Jack Welch: This is what I meant by my inflammatory tweet

The former GE chief executive created a firestorm when he tweeted about a jobs conspiracy. In the fallout, he’s quit his two writing gigs and offered an explanation.

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But the outspoken former CEO of General Electric has not earned the right to make controversial statements and not get taken to task for them. Ever since his tweet on Friday blaming strong unemployment numbers on “these Chicago guys” cooking the numbers for political gain, he has been the target of attacks.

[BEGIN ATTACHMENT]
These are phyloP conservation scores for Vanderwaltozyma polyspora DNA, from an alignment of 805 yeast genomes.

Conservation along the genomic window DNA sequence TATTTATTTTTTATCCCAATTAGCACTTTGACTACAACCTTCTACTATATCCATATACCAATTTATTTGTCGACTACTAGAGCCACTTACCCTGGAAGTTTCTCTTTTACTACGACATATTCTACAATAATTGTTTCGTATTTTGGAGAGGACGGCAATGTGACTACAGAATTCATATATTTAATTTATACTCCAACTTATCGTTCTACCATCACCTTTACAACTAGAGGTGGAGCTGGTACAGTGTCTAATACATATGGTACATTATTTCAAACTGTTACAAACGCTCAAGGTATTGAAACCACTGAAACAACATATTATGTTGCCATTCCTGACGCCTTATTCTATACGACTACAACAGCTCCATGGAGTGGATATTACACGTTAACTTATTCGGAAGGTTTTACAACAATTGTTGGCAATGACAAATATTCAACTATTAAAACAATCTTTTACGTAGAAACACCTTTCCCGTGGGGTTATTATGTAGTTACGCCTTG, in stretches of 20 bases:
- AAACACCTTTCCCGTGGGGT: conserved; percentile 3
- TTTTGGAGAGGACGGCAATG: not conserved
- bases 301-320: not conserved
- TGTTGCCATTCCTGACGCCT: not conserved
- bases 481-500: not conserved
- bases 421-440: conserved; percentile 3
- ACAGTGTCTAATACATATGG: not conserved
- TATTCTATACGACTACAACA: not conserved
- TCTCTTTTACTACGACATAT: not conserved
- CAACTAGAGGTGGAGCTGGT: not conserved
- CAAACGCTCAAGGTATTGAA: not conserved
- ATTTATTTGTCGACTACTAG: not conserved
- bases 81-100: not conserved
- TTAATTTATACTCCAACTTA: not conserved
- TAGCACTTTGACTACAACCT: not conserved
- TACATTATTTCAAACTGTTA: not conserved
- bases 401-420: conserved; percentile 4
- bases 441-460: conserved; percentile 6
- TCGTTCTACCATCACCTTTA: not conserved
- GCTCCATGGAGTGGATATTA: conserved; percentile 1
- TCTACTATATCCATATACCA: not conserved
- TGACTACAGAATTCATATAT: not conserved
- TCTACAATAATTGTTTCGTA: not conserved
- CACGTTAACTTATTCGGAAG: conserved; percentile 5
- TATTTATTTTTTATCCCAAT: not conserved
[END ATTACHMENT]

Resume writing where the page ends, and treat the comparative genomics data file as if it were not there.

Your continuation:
Finally on Tuesday, Welch cried uncle, but instead of backing down from this claim he stepped down from his soapbox column hosted by Fortune and Reuters. He said that the column that he co-wrote with his wife Suzy Welch would get better “traction” elsewhere.

He didn’t waste any time getting back on track and Welch late Tuesday offered a 1,000-word rebuttal in The Wall Street Journal explaining his Friday tweet. He teased it from his Twitter account: “Here, in the Wall Street Journal, is what I couldn’t say in 140 characters.”

A couple of hours after its posting, the story drew more than 175 comments, mostly political in nature. The issue exploded on Twitter, with strong comments running the party lines.

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